Right now, as I'm involved in the final galley proofs of my 3 extant novels and working on the 4th, I've temporarily put my review work on hold, but after the New Year I'll get back into harness for the spring book rush. Keen, eh? Each month getting a big box of nifty new books, most yet to be released to the public, so I get my mitts on them early. Fun!
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Post by TrishaAnn92 » 20 Oct 2015, 20:43

I too enjoy the rare times I get books in the mail for review. They are so rare that I am like a kid on Christmas morning. It doesn't happen often since most of the review books I read are ebooks.

That is always fun and getting the books before everybody else I also greatly enjoy!
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Post by j p gilbert » 10 Dec 2015, 20:58

My favourite part of writing a book review is coming across a real gem where the author has allowed their craft to flow. It shows when an author has taken time to nurture their art. I respect the amount of work it must take to complete a book and take the responsibility of a review very seriously.

In my own writing though, I hate my terrible grammar and typos. I practice as much as I can. Yet, I still over-comma.
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Post by moderntimes » 10 Dec 2015, 21:04

First of all, if your most horrible fault is too many commas, you're doing fine in my book. What I find is that I can use commas or delete them (much of this is okay in modern fiction these days) to affect the rhythm of the paragraph or sentence. I may deliberately use a run-on sentence lacking commas to indicate a rapid pace.

I agree that one of the real pleasures in writing reviews is discovering a newbie author who may soon make it big, and writing a review that is enthusiastic and also genuine.

I've also formed a few pleasant email friendships with authors whose books I reviewed. That a great bonus.
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Post by j p gilbert » 10 Dec 2015, 21:30

Thanks for your support. I try to write as I speak. This now leads me to believe that I don't speak grammatically correct. But hey, in the forums I can be myself, so to speak. I understand the need for professional writing and have added the NYT book reviews to my to-do list so I can get some tips.
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Post by moderntimes » 10 Dec 2015, 22:02

Better, I imagine, to write as we think rather than as we speak.

Of course we all know the "rules" of our grammatical and literary understanding, a Venn diagram, the largest circle being our reading comprehension and words we know when seeing them. Inside that is the circle defining how we write, and smallest is our speaking vocabulary.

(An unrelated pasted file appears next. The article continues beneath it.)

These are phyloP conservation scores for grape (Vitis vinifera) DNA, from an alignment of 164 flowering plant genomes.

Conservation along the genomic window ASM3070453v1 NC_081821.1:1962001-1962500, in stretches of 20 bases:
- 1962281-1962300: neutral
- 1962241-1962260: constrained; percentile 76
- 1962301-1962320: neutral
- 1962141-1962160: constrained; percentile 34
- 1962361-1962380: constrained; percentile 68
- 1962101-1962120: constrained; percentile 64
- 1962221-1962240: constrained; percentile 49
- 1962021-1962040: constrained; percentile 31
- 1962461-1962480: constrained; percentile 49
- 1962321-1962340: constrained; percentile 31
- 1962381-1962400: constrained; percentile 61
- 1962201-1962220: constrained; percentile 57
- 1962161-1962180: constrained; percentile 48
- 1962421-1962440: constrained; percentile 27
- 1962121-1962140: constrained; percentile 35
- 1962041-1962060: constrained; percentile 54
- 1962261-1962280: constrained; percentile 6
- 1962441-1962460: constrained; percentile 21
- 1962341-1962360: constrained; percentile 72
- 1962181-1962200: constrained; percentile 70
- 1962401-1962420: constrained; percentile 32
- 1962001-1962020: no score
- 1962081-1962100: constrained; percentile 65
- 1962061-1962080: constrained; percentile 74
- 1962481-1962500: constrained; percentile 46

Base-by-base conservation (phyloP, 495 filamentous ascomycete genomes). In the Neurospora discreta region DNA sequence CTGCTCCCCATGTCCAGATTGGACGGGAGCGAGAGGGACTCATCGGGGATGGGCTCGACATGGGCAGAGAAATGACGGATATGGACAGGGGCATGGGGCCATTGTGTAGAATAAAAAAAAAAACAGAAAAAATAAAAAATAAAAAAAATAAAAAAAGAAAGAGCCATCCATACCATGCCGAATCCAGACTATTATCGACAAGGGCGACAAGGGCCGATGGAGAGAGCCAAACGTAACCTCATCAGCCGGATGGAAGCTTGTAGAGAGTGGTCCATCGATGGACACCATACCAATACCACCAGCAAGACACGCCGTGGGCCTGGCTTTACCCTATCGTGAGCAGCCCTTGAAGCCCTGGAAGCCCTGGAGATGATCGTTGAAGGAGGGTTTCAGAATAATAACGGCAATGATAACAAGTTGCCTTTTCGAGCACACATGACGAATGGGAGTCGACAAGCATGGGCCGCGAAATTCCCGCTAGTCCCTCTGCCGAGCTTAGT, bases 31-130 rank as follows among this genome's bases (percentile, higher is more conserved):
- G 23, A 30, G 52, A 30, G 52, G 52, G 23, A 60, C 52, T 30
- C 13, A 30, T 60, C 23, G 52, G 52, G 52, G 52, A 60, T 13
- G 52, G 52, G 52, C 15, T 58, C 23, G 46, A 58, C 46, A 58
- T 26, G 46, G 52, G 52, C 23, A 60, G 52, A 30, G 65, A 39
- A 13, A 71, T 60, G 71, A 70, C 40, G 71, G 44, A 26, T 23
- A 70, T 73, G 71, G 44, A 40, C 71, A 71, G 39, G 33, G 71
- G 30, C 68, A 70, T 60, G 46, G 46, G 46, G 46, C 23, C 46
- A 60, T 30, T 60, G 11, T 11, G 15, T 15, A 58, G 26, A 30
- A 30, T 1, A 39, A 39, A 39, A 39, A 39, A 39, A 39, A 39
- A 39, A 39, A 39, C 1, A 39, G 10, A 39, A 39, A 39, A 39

So maybe the rhythm of our written words will be similar to our speaking, but the actual word use will be greater. That's how is is for most writers, at least.
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Post by Loverockers » 08 May 2016, 22:43

My favorite part is that I get to list all the things I did not like about the book. It gives me the freedom to share my opinion without any pressure. But of course, I try not to be too harsh, I'm a writer myself!
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Post by MsMartha » 09 May 2016, 08:19

Yes, the selection process is wonderful! Of course the hard part can be finding several books that look interesting, and then having to decide which one to read.

I've also seen some samples of books that have a great first chapter on Amazon, but I've been disappointed to discover that later chapters weren't written--or edited?--as carefully.
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Post by Mag » 09 May 2016, 12:01

For me I think it simply would be the sharing part. Just sharing your thoughts and opinions with the rest of the world is the most rewarding part of writing a book review.

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Post by hsimone » 09 May 2016, 16:35

Mag wrote:For me I think it simply would be the sharing part. Just sharing your thoughts and opinions with the rest of the world is the most rewarding part of writing a book review.
I love being to share my review, as well. When sharing a review of a book that I enjoyed, I feel I am showing my support to those authors and spreading the word. There's something about it that makes me feel happy to do so. :)